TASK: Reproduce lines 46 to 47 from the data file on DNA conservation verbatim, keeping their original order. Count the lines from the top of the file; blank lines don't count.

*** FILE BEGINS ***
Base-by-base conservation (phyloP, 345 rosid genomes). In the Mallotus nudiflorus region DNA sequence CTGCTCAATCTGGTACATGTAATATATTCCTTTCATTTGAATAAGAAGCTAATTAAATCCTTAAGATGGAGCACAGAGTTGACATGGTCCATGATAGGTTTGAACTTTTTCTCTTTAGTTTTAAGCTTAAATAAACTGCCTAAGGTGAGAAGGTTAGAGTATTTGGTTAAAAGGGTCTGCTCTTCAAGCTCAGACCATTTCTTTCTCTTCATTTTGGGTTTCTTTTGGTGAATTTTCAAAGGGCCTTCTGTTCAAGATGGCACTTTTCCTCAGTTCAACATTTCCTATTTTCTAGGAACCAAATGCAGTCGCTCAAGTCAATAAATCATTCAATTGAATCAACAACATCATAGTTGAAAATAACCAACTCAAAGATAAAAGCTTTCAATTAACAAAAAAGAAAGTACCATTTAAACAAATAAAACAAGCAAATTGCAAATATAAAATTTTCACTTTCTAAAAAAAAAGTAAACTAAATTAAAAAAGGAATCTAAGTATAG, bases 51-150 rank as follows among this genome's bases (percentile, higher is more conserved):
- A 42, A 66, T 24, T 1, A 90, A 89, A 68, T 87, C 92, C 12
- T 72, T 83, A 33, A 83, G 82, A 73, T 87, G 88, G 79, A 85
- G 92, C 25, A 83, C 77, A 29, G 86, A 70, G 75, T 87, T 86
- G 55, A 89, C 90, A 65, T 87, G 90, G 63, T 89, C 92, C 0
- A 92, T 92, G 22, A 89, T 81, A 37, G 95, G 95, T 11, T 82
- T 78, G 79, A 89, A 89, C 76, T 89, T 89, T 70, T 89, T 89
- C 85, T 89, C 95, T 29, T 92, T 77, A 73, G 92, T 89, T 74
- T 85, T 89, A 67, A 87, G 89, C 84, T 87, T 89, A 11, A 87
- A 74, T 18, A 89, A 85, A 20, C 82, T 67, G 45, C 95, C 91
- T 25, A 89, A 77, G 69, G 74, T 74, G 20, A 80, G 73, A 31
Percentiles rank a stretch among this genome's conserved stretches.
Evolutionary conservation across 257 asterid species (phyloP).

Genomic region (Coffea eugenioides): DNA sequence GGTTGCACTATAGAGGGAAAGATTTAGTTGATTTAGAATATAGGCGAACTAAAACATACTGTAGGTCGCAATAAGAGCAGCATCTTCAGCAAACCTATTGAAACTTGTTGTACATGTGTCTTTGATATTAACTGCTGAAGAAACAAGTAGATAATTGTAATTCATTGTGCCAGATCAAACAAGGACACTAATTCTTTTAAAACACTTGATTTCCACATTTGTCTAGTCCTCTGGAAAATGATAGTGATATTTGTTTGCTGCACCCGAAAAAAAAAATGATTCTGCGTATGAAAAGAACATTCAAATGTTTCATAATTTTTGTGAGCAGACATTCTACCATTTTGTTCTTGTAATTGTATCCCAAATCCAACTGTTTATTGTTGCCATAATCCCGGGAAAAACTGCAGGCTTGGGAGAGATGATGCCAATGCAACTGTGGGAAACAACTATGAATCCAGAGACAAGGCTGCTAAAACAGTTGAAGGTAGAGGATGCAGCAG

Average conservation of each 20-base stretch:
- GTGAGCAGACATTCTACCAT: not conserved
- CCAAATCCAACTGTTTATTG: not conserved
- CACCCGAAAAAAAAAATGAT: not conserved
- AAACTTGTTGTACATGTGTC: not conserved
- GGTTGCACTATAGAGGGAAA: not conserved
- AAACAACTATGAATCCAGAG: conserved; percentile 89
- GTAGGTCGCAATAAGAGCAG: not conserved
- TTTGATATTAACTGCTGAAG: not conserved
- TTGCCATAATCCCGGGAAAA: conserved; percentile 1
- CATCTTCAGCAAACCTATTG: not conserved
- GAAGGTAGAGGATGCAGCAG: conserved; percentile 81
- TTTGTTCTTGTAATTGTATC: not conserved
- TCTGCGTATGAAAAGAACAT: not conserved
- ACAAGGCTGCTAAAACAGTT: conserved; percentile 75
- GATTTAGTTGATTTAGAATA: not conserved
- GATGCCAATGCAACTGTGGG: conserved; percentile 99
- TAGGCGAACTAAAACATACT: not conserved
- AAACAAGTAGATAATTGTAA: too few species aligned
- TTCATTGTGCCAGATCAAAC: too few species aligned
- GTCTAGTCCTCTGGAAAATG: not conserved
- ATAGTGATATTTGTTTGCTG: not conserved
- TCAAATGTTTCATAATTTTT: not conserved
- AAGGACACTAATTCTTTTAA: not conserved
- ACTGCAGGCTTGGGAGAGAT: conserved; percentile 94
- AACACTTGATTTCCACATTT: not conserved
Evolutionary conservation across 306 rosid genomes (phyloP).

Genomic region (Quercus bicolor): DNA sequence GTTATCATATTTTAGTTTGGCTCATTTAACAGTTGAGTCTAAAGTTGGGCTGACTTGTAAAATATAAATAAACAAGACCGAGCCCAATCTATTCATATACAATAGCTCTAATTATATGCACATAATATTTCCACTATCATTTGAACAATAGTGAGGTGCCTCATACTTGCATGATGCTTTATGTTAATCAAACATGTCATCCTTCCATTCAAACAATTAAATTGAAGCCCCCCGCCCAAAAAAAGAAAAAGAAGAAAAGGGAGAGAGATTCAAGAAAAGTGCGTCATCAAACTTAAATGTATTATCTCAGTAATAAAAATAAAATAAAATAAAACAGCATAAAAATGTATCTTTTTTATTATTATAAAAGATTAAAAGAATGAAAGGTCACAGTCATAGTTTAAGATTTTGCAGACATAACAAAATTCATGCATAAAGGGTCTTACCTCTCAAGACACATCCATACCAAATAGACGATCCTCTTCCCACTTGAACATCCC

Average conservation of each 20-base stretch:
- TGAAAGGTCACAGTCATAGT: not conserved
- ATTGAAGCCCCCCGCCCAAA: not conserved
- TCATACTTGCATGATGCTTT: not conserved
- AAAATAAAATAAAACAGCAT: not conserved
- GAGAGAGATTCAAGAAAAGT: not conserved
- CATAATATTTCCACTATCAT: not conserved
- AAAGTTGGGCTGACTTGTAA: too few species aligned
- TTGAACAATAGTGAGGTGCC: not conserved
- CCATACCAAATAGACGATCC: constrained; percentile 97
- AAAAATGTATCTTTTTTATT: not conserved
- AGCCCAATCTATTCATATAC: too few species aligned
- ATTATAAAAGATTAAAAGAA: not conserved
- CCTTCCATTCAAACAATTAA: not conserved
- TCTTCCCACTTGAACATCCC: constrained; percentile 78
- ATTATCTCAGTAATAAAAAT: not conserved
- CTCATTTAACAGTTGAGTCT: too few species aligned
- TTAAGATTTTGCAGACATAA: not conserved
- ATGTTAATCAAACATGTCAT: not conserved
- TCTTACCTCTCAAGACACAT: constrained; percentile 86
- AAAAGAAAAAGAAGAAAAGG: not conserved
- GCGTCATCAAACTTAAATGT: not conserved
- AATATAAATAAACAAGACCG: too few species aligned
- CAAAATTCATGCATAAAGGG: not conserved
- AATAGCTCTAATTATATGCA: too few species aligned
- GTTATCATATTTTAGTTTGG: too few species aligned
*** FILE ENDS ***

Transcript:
- TCATACTTGCATGATGCTTT: not conserved
- AAAATAAAATAAAACAGCAT: not conserved